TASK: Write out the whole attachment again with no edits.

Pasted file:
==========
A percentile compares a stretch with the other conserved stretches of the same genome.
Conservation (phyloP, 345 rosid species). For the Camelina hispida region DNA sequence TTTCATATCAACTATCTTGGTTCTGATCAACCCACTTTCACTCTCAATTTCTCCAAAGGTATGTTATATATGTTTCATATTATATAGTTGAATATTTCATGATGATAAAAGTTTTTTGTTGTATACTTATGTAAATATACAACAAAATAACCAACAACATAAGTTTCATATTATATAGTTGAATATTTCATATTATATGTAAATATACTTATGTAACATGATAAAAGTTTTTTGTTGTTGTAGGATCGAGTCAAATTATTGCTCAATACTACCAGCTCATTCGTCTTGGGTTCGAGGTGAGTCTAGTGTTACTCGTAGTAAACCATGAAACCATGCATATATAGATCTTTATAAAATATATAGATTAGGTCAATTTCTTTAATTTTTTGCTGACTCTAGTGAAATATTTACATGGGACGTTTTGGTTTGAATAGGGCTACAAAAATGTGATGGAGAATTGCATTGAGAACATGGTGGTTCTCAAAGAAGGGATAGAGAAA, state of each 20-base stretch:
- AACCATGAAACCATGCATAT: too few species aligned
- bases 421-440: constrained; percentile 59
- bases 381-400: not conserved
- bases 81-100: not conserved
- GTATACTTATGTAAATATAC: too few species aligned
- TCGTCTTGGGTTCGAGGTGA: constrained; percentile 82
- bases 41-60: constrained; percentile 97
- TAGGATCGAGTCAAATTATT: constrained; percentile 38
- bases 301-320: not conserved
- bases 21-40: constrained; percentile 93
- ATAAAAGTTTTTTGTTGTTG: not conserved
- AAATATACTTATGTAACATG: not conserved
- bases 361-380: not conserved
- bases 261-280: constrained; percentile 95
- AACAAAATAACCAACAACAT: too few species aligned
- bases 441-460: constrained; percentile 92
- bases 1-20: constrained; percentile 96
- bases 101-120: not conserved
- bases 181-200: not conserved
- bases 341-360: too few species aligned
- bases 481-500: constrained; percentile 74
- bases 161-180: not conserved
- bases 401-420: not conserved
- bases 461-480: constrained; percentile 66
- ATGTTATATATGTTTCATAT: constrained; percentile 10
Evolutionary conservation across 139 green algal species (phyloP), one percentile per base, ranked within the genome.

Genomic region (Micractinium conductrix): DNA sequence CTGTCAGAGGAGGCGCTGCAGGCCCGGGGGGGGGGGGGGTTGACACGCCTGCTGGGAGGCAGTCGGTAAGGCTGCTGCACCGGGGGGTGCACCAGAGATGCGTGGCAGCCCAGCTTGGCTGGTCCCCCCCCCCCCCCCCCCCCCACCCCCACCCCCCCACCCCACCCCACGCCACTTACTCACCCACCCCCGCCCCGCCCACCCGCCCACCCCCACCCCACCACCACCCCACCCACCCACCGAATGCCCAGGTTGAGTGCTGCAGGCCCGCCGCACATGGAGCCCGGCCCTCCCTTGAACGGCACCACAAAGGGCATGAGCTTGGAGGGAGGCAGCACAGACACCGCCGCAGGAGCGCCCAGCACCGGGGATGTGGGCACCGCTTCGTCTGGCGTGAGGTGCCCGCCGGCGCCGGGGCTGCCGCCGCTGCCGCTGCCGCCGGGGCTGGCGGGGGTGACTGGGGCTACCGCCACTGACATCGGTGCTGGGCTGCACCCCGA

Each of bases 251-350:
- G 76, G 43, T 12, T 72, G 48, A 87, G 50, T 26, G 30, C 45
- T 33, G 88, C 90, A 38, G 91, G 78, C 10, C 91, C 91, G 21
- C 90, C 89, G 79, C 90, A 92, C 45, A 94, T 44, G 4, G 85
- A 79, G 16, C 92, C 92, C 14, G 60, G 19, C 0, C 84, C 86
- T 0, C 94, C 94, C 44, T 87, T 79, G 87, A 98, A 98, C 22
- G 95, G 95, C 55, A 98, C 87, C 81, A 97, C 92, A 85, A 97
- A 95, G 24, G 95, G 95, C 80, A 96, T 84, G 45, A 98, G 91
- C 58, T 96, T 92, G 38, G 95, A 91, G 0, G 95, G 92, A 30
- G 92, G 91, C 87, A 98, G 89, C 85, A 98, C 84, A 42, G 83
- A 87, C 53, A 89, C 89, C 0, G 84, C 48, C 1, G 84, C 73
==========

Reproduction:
A percentile compares a stretch with the other conserved stretches of the same genome.
Conservation (phyloP, 345 rosid species). For the Camelina hispida region DNA sequence TTTCATATCAACTATCTTGGTTCTGATCAACCCACTTTCACTCTCAATTTCTCCAAAGGTATGTTATATATGTTTCATATTATATAGTTGAATATTTCATGATGATAAAAGTTTTTTGTTGTATACTTATGTAAATATACAACAAAATAACCAACAACATAAGTTTCATATTATATAGTTGAATATTTCATATTATATGTAAATATACTTATGTAACATGATAAAAGTTTTTTGTTGTTGTAGGATCGAGTCAAATTATTGCTCAATACTACCAGCTCATTCGTCTTGGGTTCGAGGTGAGTCTAGTGTTACTCGTAGTAAACCATGAAACCATGCATATATAGATCTTTATAAAATATATAGATTAGGTCAATTTCTTTAATTTTTTGCTGACTCTAGTGAAATATTTACATGGGACGTTTTGGTTTGAATAGGGCTACAAAAATGTGATGGAGAATTGCATTGAGAACATGGTGGTTCTCAAAGAAGGGATAGAGAAA, state of each 20-base stretch:
- AACCATGAAACCATGCATAT: too few species aligned
- bases 421-440: constrained; percentile 59
- bases 381-400: not conserved
- bases 81-100: not conserved
- GTATACTTATGTAAATATAC: too few species aligned
- TCGTCTTGGGTTCGAGGTGA: constrained; percentile 82
- bases 41-60: constrained; percentile 97
- TAGGATCGAGTCAAATTATT: constrained; percentile 38
- bases 301-320: not conserved
- bases 21-40: constrained; percentile 93
- ATAAAAGTTTTTTGTTGTTG: not conserved
- AAATATACTTATGTAACATG: not conserved
- bases 361-380: not conserved
- bases 261-280: constrained; percentile 95
- AACAAAATAACCAACAACAT: too few species aligned
- bases 441-460: constrained; percentile 92
- bases 1-20: constrained; percentile 96
- bases 101-120: not conserved
- bases 181-200: not conserved
- bases 341-360: too few species aligned
- bases 481-500: constrained; percentile 74
- bases 161-180: not conserved
- bases 401-420: not conserved
- bases 461-480: constrained; percentile 66
- ATGTTATATATGTTTCATAT: constrained; percentile 10
Evolutionary conservation across 139 green algal species (phyloP), one percentile per base, ranked within the genome.

Genomic region (Micractinium conductrix): DNA sequence CTGTCAGAGGAGGCGCTGCAGGCCCGGGGGGGGGGGGGGTTGACACGCCTGCTGGGAGGCAGTCGGTAAGGCTGCTGCACCGGGGGGTGCACCAGAGATGCGTGGCAGCCCAGCTTGGCTGGTCCCCCCCCCCCCCCCCCCCCCACCCCCACCCCCCCACCCCACCCCACGCCACTTACTCACCCACCCCCGCCCCGCCCACCCGCCCACCCCCACCCCACCACCACCCCACCCACCCACCGAATGCCCAGGTTGAGTGCTGCAGGCCCGCCGCACATGGAGCCCGGCCCTCCCTTGAACGGCACCACAAAGGGCATGAGCTTGGAGGGAGGCAGCACAGACACCGCCGCAGGAGCGCCCAGCACCGGGGATGTGGGCACCGCTTCGTCTGGCGTGAGGTGCCCGCCGGCGCCGGGGCTGCCGCCGCTGCCGCTGCCGCCGGGGCTGGCGGGGGTGACTGGGGCTACCGCCACTGACATCGGTGCTGGGCTGCACCCCGA

Each of bases 251-350:
- G 76, G 43, T 12, T 72, G 48, A 87, G 50, T 26, G 30, C 45
- T 33, G 88, C 90, A 38, G 91, G 78, C 10, C 91, C 91, G 21
- C 90, C 89, G 79, C 90, A 92, C 45, A 94, T 44, G 4, G 85
- A 79, G 16, C 92, C 92, C 14, G 60, G 19, C 0, C 84, C 86
- T 0, C 94, C 94, C 44, T 87, T 79, G 87, A 98, A 98, C 22
- G 95, G 95, C 55, A 98, C 87, C 81, A 97, C 92, A 85, A 97
- A 95, G 24, G 95, G 95, C 80, A 96, T 84, G 45, A 98, G 91
- C 58, T 96, T 92, G 38, G 95, A 91, G 0, G 95, G 92, A 30
- G 92, G 91, C 87, A 98, G 89, C 85, A 98, C 84, A 42, G 83
- A 87, C 53, A 89, C 89, C 0, G 84, C 48, C 1, G 84, C 73